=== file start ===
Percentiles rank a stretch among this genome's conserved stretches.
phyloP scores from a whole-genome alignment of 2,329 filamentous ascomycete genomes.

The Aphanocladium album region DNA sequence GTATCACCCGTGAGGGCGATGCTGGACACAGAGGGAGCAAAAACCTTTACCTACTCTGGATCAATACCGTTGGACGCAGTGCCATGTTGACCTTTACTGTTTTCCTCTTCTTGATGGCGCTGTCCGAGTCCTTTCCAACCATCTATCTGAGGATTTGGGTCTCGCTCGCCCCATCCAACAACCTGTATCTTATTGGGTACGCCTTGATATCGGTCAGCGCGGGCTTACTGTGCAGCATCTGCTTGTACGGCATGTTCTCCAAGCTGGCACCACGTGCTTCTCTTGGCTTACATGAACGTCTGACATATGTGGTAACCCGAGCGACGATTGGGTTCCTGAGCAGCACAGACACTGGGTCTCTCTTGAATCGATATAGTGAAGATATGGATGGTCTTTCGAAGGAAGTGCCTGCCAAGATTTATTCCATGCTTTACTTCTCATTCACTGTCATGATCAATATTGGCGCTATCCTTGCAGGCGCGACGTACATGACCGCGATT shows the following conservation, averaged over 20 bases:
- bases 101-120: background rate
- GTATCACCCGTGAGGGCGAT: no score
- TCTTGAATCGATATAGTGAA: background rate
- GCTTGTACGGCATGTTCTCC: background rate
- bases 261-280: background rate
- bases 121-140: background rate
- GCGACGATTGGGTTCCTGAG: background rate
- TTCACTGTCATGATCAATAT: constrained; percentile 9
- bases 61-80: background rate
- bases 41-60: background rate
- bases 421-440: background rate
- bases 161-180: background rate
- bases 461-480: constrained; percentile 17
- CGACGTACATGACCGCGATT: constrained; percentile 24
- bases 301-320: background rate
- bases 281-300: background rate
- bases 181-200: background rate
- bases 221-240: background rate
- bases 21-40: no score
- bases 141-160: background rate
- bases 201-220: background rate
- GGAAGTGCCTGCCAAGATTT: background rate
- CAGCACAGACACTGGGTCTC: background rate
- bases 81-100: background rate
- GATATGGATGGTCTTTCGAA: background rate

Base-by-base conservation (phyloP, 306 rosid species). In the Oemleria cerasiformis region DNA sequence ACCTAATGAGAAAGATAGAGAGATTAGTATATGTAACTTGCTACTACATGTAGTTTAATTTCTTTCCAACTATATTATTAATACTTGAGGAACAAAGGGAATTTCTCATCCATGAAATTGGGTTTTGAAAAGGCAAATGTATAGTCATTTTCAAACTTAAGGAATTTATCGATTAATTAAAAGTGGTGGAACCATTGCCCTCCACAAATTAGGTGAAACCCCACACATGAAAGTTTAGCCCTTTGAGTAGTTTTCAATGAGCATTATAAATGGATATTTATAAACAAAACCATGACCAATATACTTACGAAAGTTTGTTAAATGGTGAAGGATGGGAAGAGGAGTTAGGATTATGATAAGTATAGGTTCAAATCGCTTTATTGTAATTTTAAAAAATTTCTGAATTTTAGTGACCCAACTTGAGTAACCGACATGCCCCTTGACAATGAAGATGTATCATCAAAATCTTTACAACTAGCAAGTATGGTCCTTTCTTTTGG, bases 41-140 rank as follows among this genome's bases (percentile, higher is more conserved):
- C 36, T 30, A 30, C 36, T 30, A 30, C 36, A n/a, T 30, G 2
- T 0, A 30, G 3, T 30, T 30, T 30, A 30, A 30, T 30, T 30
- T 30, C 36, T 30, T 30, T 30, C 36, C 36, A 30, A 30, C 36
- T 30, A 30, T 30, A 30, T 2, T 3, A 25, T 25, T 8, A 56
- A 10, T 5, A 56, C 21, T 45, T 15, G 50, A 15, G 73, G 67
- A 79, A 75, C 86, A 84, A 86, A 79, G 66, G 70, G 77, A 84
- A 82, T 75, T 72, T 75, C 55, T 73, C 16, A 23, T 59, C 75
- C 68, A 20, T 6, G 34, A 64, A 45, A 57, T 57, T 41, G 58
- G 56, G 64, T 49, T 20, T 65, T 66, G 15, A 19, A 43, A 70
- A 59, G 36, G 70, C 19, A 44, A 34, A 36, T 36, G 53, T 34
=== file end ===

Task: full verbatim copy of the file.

Percentiles rank a stretch among this genome's conserved stretches.
phyloP scores from a whole-genome alignment of 2,329 filamentous ascomycete genomes.

The Aphanocladium album region DNA sequence GTATCACCCGTGAGGGCGATGCTGGACACAGAGGGAGCAAAAACCTTTACCTACTCTGGATCAATACCGTTGGACGCAGTGCCATGTTGACCTTTACTGTTTTCCTCTTCTTGATGGCGCTGTCCGAGTCCTTTCCAACCATCTATCTGAGGATTTGGGTCTCGCTCGCCCCATCCAACAACCTGTATCTTATTGGGTACGCCTTGATATCGGTCAGCGCGGGCTTACTGTGCAGCATCTGCTTGTACGGCATGTTCTCCAAGCTGGCACCACGTGCTTCTCTTGGCTTACATGAACGTCTGACATATGTGGTAACCCGAGCGACGATTGGGTTCCTGAGCAGCACAGACACTGGGTCTCTCTTGAATCGATATAGTGAAGATATGGATGGTCTTTCGAAGGAAGTGCCTGCCAAGATTTATTCCATGCTTTACTTCTCATTCACTGTCATGATCAATATTGGCGCTATCCTTGCAGGCGCGACGTACATGACCGCGATT shows the following conservation, averaged over 20 bases:
- bases 101-120: background rate
- GTATCACCCGTGAGGGCGAT: no score
- TCTTGAATCGATATAGTGAA: background rate
- GCTTGTACGGCATGTTCTCC: background rate
- bases 261-280: background rate
- bases 121-140: background rate
- GCGACGATTGGGTTCCTGAG: background rate
- TTCACTGTCATGATCAATAT: constrained; percentile 9
- bases 61-80: background rate
- bases 41-60: background rate
- bases 421-440: background rate
- bases 161-180: background rate
- bases 461-480: constrained; percentile 17
- CGACGTACATGACCGCGATT: constrained; percentile 24
- bases 301-320: background rate
- bases 281-300: background rate
- bases 181-200: background rate
- bases 221-240: background rate
- bases 21-40: no score
- bases 141-160: background rate
- bases 201-220: background rate
- GGAAGTGCCTGCCAAGATTT: background rate
- CAGCACAGACACTGGGTCTC: background rate
- bases 81-100: background rate
- GATATGGATGGTCTTTCGAA: background rate

Base-by-base conservation (phyloP, 306 rosid species). In the Oemleria cerasiformis region DNA sequence ACCTAATGAGAAAGATAGAGAGATTAGTATATGTAACTTGCTACTACATGTAGTTTAATTTCTTTCCAACTATATTATTAATACTTGAGGAACAAAGGGAATTTCTCATCCATGAAATTGGGTTTTGAAAAGGCAAATGTATAGTCATTTTCAAACTTAAGGAATTTATCGATTAATTAAAAGTGGTGGAACCATTGCCCTCCACAAATTAGGTGAAACCCCACACATGAAAGTTTAGCCCTTTGAGTAGTTTTCAATGAGCATTATAAATGGATATTTATAAACAAAACCATGACCAATATACTTACGAAAGTTTGTTAAATGGTGAAGGATGGGAAGAGGAGTTAGGATTATGATAAGTATAGGTTCAAATCGCTTTATTGTAATTTTAAAAAATTTCTGAATTTTAGTGACCCAACTTGAGTAACCGACATGCCCCTTGACAATGAAGATGTATCATCAAAATCTTTACAACTAGCAAGTATGGTCCTTTCTTTTGG, bases 41-140 rank as follows among this genome's bases (percentile, higher is more conserved):
- C 36, T 30, A 30, C 36, T 30, A 30, C 36, A n/a, T 30, G 2
- T 0, A 30, G 3, T 30, T 30, T 30, A 30, A 30, T 30, T 30
- T 30, C 36, T 30, T 30, T 30, C 36, C 36, A 30, A 30, C 36
- T 30, A 30, T 30, A 30, T 2, T 3, A 25, T 25, T 8, A 56
- A 10, T 5, A 56, C 21, T 45, T 15, G 50, A 15, G 73, G 67
- A 79, A 75, C 86, A 84, A 86, A 79, G 66, G 70, G 77, A 84
- A 82, T 75, T 72, T 75, C 55, T 73, C 16, A 23, T 59, C 75
- C 68, A 20, T 6, G 34, A 64, A 45, A 57, T 57, T 41, G 58
- G 56, G 64, T 49, T 20, T 65, T 66, G 15, A 19, A 43, A 70
- A 59, G 36, G 70, C 19, A 44, A 34, A 36, T 36, G 53, T 34